Civil Rights Litigation under 42 U.S.C. 1983: Prosecuting the Powerful on Behalf of the Powerless Pt. 3
This is the third and final installment of our 3 week discussion on Civil Rights Litigation under 42 U.S.C. 1983.
Governmental Immunities and Limitations to Liability
1.¬†¬†¬† Qualified immunity:¬† Even if your plaintiff‚Äôs constitutional rights were violated, a state actor may be entitled to ‚Äúqualified immunity‚ÄĚ if his actions did not violate a ‚Äúclearly established‚ÄĚ constitutional right.
a.¬†¬†¬†Example:¬† Husband, wife, son, and two dogs are travelling down the highway in the family station wagon.¬† They stop for gas, and Husband leaves his wallet on top of the car when he drives off.¬† Motorist calls police to report a car going very fast with cash flying all over the place.¬† Police stop car, make everyone exit at gunpoint, cuff everyone, and shoot one of the dogs when it jumps out of the window.¬† Result:¬† qualified immunity because officers‚Äô actions were reasonable, for the most part.¬† But officers left the family cuffed for several minutes after realizing no criminal conduct had occurred.¬† That was unreasonable, so no qualified immunity on that part of the claim.¬† Smoak v. Hall, 460 F.3d 768 (6th Cir. 2008).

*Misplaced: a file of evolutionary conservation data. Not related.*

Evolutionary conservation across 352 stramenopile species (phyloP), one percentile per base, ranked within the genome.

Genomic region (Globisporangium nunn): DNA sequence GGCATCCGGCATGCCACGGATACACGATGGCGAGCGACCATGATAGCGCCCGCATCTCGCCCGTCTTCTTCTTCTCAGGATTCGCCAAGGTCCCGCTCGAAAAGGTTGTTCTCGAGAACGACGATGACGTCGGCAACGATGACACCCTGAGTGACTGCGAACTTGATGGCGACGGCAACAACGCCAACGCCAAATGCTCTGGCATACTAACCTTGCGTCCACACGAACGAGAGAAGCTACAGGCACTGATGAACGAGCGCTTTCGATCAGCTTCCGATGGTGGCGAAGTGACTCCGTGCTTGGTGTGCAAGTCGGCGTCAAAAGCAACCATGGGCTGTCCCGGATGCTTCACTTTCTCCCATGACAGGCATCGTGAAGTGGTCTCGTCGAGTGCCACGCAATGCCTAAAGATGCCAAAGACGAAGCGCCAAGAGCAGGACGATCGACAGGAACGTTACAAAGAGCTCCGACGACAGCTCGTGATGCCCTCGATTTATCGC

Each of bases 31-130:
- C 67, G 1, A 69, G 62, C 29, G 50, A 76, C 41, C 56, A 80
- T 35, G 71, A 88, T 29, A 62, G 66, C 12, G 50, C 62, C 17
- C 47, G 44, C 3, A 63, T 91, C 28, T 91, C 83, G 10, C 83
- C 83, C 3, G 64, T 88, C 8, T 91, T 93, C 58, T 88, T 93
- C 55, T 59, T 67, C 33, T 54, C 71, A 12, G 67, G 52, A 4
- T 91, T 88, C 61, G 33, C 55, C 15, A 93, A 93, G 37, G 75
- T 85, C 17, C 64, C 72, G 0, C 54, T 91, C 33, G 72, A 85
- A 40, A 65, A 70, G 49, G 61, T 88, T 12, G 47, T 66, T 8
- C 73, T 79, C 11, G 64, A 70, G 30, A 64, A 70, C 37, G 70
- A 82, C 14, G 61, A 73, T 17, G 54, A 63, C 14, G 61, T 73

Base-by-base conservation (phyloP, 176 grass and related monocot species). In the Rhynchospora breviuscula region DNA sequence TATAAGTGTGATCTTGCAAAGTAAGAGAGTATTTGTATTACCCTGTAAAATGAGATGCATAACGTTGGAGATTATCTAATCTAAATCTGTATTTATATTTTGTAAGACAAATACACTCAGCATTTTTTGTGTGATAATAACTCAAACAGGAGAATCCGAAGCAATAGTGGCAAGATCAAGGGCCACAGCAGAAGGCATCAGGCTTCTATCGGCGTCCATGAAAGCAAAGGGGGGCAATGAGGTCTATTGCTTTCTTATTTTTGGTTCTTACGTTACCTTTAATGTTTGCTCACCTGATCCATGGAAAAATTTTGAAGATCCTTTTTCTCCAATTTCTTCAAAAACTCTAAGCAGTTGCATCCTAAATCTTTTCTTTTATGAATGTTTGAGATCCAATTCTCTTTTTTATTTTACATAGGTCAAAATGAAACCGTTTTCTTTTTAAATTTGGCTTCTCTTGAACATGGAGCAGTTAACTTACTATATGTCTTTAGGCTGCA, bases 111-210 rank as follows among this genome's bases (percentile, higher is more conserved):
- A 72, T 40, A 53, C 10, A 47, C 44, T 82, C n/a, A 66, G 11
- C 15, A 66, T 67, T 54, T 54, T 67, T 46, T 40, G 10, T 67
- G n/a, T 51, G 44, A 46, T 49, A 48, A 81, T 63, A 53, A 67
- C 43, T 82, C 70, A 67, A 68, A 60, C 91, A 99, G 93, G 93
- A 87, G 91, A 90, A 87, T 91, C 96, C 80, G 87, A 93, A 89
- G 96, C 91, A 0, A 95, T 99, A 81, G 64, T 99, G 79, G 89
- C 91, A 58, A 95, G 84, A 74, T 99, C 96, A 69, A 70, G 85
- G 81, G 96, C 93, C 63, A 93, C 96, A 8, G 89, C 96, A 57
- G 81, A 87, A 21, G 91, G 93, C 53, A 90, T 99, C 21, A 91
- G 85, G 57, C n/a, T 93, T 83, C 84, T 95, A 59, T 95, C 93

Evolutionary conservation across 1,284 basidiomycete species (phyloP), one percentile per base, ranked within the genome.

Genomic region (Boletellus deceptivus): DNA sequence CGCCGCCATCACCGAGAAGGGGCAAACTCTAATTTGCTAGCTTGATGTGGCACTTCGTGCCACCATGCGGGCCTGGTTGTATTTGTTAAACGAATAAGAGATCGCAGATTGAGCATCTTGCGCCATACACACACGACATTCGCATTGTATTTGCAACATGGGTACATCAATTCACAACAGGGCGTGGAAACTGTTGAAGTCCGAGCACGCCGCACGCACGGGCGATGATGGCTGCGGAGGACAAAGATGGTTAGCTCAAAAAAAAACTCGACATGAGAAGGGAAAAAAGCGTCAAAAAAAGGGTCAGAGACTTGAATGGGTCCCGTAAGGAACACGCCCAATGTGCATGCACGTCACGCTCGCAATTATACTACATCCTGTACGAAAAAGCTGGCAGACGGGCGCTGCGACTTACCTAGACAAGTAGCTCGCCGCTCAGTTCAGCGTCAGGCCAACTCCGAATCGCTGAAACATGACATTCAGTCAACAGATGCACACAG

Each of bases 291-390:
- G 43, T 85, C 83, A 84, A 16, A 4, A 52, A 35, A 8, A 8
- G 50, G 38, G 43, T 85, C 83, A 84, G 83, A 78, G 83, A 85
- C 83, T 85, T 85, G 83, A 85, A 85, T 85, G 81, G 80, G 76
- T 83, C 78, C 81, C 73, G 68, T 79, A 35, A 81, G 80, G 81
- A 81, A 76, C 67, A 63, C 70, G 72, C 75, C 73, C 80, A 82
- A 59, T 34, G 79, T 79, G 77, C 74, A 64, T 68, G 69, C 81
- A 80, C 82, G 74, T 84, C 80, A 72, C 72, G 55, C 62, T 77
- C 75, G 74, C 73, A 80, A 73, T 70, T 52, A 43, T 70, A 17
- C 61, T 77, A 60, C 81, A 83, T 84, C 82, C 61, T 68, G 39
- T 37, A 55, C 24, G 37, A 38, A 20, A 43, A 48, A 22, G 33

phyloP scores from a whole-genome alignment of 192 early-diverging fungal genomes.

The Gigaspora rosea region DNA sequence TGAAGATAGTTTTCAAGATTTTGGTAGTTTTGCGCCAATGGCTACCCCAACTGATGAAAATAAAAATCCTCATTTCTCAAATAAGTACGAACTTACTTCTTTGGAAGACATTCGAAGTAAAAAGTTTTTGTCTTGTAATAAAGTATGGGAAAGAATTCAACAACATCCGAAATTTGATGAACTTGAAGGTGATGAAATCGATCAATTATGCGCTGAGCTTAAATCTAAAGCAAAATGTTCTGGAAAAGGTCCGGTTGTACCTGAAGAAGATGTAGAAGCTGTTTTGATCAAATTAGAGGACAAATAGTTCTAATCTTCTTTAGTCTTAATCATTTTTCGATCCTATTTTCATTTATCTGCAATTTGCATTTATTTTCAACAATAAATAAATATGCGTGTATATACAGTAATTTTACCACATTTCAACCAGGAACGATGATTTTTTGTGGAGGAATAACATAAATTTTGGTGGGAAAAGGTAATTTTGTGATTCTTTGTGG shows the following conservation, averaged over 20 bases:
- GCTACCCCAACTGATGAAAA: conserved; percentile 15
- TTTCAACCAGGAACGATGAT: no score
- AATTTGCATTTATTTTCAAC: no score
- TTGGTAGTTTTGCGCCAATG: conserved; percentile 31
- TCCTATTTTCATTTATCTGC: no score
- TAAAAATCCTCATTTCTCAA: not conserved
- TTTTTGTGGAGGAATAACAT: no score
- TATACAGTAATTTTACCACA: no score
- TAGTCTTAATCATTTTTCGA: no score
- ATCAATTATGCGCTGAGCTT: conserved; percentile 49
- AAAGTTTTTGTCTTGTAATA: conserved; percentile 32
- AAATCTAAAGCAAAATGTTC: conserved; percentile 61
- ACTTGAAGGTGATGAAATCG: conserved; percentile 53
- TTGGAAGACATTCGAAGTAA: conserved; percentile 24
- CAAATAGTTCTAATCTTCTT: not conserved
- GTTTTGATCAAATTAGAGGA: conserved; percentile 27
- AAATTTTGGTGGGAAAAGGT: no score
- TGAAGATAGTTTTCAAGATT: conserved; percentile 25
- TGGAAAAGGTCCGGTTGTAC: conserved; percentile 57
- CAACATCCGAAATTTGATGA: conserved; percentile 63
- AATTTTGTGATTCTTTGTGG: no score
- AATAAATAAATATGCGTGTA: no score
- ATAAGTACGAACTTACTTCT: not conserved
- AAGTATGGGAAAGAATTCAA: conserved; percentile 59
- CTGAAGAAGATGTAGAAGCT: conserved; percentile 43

b.¬†¬†¬† Qualified immunity is immunity not just from liability, but from the burden of litigation.¬† When a court denies a motion to dismiss (or for summary judgment) that raises qualified immunity, a defendant may immediately appeal.
i.¬†¬†¬† The defendant must concede the facts as articulated by the plaintiff on interlocutory appeal.¬† Meals v. City of Memphis, 493 F.3d 720 (6th Cir. 2007).
ii.¬†¬†¬† The Ohio Supreme Court recently recognized the right of defendants to an interlocutory appeal on qualified immunity when 1983 claims are brought in state courts.¬† Summerville v. Forest Park, — N.E.2d —, 2010-Ohio-6280.
2.¬†¬†¬† Absolute immunity
b.¬†¬†¬† Generally, prosecutors
c.¬†¬†¬† States, under the 11th Amendment.¬† Naming a state employee in his ‚Äúofficial capacity‚ÄĚ is the same as naming the state itself.¬† State employees must be sued in their ‚Äúindividual capacity.‚ÄĚ
E.¬† What Do I Win?
1.¬† For the client:¬† compensatory and punitive damages.
2.¬† For the attorney:¬† Attorney‚Äôs fees, under 42 U.S.C. 1988.¬† However, you must track your time contemporaneously.¬† A post-trial fee petition may result in its own mini-litigation, with the successful attorney being deposed to justify the reasonableness of the hours he claims.
This outline was adapted from a lecture given at the Lawyers Club of Cincinnati by Paul M. Laufman of Laufman & Napolitano. If you have any questions regarding Civil Rights litigation please check contact us today.